A Garagiste in Our Midst: Turtle Creek Winery
The gently sloping field bathes in the late-September sun. In laser-straight,
trellised rows, Vitis vinifera, with perfect v-shaped clusters of deep
purple globes dangle tantalizingly at eye-level. The grapes capture the
last bit of this season’s sun and continue to sweeten. All over
the Northern Hemisphere, grapes like these await the harvest and the winemakers’
calculated decision of when to pick. In the Val d’Orcia and the
Languedoc, in the Mosel Valley and the Cote d’Or, the Penedes, and
the Russian River Valley, the decision when precisely to pick the grapes
rests on the winemaker’s expert palate, sensory analysis, and experience.
Is this the moment of perfect balance between sugars and flavors? Will
the grapes get sweeter if we wait; will there be a frost; will it rain
for the next few days? It’s a big decision, even in this tiny vineyard
in Lincoln, Massachusetts.
Kip Kumler, owner of Lincoln’s, Turtle Creek Winery, and Tracy Ebbert,
vineyard manager and assistant winemaker, pull off one of the soft, pinot
noir grapes from the cluster and taste. They suck on the skin, chew on
the pits, experience the fruit’s ripeness, judge its readiness.
The time is now, they decide; time to pick the grapes. It’ll take
at least a year before the consumer concurs, or not.
But of course, there is so much more that goes into producing a bottle
of fine, hand-crafted wine than the timing of the grape harvest, and Kumler
knows a lot about what that is.
Started in 1999, Turtle Creek Winery consists of a one-acre vineyard and
winery at Kumler’s home in Lincoln, plus a two-acre vineyard he
established on land leased from the town of Lincoln. The winery has a
capacity to produce about 1000 cases of wine per year (by comparison,
a large California winery might produce 80,000 cases or more in a season).
The wines made are Pinot Noir, Chardonnay, Cabernet Franc, Zinfandel,
Riesling, Cabernet Sauvignon and Sauvignon Blanc. A former consultant
to Arthur D. Little with training in electrical engineering, Kumler began
Turtle Creek with a business plan, his own money and a passion for wine.
He read all he could about winemaking and viticulture and talked to lots
of other winemakers. In his winery he applies traditional techniques and
cutting-edge, sometimes innovative technologies to produce the wine he
wants. “We are a boutique winery that is really determined to make
a world-class wine in a location people have every reason to be skeptical
about. My wine is worth tasting,” Kumler asserts.
What designates the diminutive winery as artisanal is the effort that
goes into caring for the grapes themselves. “Everything is done
on a small scale by intention to maintain the integrity of the grape,”
Kumler explains. He restricts the number of vines planted to 2000 vines
per acre to minimize disease and maximize yield; a typical Burgundian
vineyard, for example, will pack in 4000 vines per acre. The grapes are
hand-sorted then crushed gently by a finely-machined, Italian press. He
experiments with yeasts: in addition to ubiquitous yeasts found on site
in the vineyard, Kumler adds yeast to the barrels experimenting with how
it will effect the finished product. “We experiment with two batches
[of the wine juice] with two yeasts to see what we want in the finished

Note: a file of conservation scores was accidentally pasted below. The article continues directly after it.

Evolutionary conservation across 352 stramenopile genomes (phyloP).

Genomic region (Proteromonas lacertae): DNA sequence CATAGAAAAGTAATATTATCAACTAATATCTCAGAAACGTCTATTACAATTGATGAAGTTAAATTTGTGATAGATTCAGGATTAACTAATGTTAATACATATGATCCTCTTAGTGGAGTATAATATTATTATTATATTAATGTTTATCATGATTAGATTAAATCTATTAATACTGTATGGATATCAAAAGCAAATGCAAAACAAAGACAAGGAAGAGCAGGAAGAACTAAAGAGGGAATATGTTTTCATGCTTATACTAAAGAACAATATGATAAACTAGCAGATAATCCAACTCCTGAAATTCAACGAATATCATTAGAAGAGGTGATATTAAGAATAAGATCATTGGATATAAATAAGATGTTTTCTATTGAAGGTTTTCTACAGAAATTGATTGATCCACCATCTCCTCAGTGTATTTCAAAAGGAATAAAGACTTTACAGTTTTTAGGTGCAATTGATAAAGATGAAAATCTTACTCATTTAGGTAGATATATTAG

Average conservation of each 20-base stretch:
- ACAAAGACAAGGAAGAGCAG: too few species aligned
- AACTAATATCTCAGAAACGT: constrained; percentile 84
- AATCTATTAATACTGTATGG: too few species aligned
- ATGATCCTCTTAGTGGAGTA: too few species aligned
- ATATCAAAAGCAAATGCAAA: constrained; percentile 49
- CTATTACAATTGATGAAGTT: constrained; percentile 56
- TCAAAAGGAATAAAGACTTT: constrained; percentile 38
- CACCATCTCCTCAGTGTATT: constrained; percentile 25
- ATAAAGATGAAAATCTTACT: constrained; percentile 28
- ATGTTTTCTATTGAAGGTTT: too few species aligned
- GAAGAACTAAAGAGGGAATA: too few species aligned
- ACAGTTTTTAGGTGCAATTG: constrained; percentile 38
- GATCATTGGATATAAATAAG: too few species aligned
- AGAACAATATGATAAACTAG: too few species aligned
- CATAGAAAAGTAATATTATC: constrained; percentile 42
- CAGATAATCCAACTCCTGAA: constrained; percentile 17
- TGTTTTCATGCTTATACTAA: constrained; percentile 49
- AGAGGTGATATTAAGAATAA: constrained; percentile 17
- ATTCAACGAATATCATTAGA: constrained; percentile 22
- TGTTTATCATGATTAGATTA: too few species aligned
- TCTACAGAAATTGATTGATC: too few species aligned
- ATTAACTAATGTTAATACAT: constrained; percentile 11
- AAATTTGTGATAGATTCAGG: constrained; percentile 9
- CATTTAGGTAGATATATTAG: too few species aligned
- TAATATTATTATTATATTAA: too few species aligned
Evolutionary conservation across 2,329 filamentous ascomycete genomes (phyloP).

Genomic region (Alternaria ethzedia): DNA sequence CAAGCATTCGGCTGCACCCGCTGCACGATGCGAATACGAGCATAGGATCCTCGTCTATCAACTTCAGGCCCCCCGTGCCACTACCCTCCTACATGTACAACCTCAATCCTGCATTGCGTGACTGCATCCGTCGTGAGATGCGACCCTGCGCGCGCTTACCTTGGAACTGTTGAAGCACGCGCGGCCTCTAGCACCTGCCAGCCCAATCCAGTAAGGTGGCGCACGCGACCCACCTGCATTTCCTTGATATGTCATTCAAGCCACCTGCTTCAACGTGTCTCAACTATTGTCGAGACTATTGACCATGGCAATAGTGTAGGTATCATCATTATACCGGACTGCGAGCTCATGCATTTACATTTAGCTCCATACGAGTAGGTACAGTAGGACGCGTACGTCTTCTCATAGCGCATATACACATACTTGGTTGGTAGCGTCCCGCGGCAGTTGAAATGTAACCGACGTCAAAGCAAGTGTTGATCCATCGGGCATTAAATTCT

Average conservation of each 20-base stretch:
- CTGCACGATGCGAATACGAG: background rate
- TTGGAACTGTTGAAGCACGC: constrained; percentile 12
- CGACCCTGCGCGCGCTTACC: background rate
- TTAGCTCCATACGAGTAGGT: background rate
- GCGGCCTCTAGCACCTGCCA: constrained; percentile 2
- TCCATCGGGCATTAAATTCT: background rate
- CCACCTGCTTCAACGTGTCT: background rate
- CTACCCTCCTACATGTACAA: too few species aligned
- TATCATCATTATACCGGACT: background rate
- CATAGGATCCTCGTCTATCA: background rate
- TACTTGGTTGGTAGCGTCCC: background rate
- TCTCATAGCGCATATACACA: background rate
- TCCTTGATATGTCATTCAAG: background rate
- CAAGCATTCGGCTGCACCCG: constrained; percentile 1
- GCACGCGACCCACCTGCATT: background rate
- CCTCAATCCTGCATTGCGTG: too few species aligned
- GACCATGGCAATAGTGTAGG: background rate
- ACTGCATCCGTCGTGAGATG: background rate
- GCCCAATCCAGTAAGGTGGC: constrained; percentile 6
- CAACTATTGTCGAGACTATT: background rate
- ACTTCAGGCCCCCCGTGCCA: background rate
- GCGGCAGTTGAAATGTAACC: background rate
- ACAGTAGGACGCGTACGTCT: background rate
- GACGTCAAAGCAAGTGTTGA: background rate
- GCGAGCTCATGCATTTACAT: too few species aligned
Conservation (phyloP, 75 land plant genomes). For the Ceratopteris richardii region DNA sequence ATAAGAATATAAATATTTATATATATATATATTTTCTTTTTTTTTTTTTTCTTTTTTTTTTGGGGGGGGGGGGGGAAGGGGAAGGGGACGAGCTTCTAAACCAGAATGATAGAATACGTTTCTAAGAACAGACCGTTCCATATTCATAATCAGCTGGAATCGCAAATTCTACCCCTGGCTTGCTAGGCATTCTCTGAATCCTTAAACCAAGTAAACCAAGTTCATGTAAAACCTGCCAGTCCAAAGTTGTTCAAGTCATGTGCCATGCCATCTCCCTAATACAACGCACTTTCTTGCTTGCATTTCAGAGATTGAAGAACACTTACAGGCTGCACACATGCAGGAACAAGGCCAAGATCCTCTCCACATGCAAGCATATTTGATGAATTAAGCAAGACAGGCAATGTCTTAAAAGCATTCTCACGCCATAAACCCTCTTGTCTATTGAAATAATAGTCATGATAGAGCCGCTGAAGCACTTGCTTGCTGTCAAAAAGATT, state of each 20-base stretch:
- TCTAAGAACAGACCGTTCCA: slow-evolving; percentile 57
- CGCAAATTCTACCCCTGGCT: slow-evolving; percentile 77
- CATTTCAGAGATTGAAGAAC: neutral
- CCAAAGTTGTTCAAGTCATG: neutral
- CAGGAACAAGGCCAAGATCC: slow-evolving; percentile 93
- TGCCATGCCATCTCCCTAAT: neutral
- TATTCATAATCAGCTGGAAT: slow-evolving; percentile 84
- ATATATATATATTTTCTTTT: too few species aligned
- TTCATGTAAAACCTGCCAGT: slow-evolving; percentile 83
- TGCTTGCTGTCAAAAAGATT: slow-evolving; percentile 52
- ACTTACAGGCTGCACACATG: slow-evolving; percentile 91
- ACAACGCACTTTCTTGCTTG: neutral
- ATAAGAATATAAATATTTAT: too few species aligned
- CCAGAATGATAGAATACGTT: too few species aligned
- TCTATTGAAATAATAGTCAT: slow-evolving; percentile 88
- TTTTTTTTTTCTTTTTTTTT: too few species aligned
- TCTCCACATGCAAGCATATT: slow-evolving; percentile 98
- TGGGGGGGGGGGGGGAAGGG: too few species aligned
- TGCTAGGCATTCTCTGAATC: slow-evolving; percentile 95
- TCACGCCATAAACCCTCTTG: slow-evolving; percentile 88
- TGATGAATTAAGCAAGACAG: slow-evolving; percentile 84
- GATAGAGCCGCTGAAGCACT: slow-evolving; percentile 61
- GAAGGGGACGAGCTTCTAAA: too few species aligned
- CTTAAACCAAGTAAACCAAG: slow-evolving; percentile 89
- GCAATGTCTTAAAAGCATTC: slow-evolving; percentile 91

wine. We do a huge amount of experimentation here,” he says. Viticulture
is an intensely experimental type of agriculture—every grower strives
for cold-hardy, disease-resistant, complex-tasting fruit. At Turtle Creek,
a state-of-the-art lab and small additional plot devoted to trial-and-error
planting, allow Kumler exquisite control over the quality of his wines
from plant to bottle. Temperature, too, is precisely controlled using
a computerized temperature control unit he designed himself.
Making wine is about growing grapes—it’s an agricultural,
nature-driven cycle and one that Kumler loves. He says, “Each year
presents you with a whole different set of things. My philosophy of winemaking
is informed in large part by the mistakes.” In the beautiful, vaulted-ceiling
barrel room, stand 500-liter oak barrels, twice as big as standard barrels.
In barrels of this size, Kumler feels his wines age more slowly and develop
more complexity. As the juice in the barrels acquires age and complexity,
after a couple of months, Kumler and his assistant try to sample the juice
at least once a week—is the wine developing the desired layers and
depth of flavor, the flavor profile, he’s looking for. This could
take up to twenty months before bottling. He explains, “A lot of
this is about developing a palate. It’s not like an engineering
thing where you’re constructing the outcome. A lot of it is just
paying attention to what these things are telling you and to say, ‘all
right, it’s been in there long enough, we’re going to bottle
Kumler is confident and realistic. Every step in the winemaking process
bears his mark of intelligence, passion, and an uncompromising commitment
to quality. “I don’t think the business is ever going to be
a money-maker,” he admits, “but I’m determined to make
a world-class wine.” Despite a very loyal following, he says “the
hardest challenge I have is to get people to taste the wines. People assume
that because the wine is from Lincoln it can’t possibly be good.”
Turtle Creek wines have consistently garnered awards at international
wine competitions: several silver medals at the San Francisco International
Wine Competition, bronze medal awards at the Finger Lakes International
Wine Competition, and both silver and gold awards at The Tasters Guild
International Wine Judging.
Turtle Creek wines range in price from $10-$18 per bottle. For Thanksgiving
this year, why not try a local, world-class wine. Kumler suggests his
Turtle Creek 2005 Pinot Noir, or 2005 Cabernet Franc both pair well with
Thanksgiving dinner; after all, he says, “there’s terroir